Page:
Once upon a time, a dance teacher opened her own studio down the road from her former employer's school, taking advantage of her former teaching position to start her own studio. Sound familiar? This is an all too common story in the dance studio business and unfortunately, this is no fairy-tale.
We have all heard a version of this story or perhaps experienced it first-hand. Poaching students – direct or indirect solicitation of another's students – is a practice that mindlessly fragments and divides the dance community. In addition to poaching students, other subtle, but just as divisive, practices include: making negative remarks about other teachers / schools, misrepresentation of the self by making false, exaggerated, or ambiguous claims, and making disparaging comparisons or references about others.
What drives otherwise enterprising individuals to engage in business practices that burn bridges, sow the seeds of deceit, and model mindless behavior?
Darwin. You heard me – Darwin is to blame. Well, not really Darwin himself, but the misinterpretation of his theories into a business context is at the root of this dilemma. When the business world adopted the neo-Darwinian philosophy of "survival of the fittest", they unleashed a ready-made excuse for unethical action.
As a culture that witnessed the "cola wars" first hand, we picked up the idea that anything goes when it comes to business and marketing. Ethics and morals need not apply. "That's business" they say while defending their actions. They fail to see the big picture: to look mindfully at the situation. They unknowingly hurt the larger dance profession and therefore themselves. It is a case of one's right hand shooting one's left and thinking this is good.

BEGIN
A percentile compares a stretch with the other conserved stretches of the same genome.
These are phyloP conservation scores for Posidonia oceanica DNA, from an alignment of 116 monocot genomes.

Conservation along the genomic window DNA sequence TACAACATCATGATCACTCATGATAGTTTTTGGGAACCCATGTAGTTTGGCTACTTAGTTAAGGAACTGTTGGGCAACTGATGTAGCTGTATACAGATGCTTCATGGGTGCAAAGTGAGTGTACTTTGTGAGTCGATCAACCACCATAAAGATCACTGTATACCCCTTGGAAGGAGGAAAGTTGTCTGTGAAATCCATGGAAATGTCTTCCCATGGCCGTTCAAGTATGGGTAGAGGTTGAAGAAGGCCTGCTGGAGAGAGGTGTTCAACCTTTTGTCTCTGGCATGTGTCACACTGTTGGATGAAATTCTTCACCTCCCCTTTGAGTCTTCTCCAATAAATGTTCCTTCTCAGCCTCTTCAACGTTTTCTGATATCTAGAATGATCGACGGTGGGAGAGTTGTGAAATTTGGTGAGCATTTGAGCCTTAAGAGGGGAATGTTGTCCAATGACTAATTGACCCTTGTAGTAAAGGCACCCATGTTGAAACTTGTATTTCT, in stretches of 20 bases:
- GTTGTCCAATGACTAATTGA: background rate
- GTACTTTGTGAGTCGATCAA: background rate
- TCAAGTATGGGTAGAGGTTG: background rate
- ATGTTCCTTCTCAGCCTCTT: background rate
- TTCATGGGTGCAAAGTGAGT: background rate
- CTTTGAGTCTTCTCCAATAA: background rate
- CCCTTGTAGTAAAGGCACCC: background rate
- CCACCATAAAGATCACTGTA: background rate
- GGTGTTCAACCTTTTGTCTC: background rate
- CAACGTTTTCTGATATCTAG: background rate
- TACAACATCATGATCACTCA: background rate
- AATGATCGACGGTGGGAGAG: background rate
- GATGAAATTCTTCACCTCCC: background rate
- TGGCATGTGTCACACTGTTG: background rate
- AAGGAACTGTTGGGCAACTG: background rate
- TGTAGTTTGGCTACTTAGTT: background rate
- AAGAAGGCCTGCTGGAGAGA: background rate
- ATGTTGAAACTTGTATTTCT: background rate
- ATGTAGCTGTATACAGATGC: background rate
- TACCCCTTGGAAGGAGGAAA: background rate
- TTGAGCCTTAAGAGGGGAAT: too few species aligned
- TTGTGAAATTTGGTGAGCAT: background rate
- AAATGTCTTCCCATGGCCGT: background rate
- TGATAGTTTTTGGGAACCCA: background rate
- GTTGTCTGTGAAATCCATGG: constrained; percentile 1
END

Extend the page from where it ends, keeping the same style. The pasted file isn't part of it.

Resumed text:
What makes one feel justified in approaching the business of dance studios in this mindless manner?
At the root of the neo-Darwinian business approach is a sense of isolation and scarcity. These teachers believe that it is "them against the world" – or, more directly, "them against the other local studios / teachers." Add to this sense of isolation a sense of scarcity – that there are not enough students to go around – and you start to understand how one begins to rationalize why stealing students is necessary for survival. However, these twin concepts – isolation and scarcity – are illusions in the dance world.
Studios fighting over the same group of students create a negative atmosphere in the community. Parents sense this negativity and choose alternative activities for their children because they seem more wholesome: the potential young dancer takes up soccer. However, in a community where more than one dance school thrives without negativity, a greater number of students enjoy dance as an activity. This greater number of students translates down the road into a greater number of future dancers, dance teachers, and, most importantly, audience members. If dance studios stopped seeing each other so much as competitors and more as colleagues, the entire dance profession would benefit.
The solution starts as simply as making replacements: replacing mindless …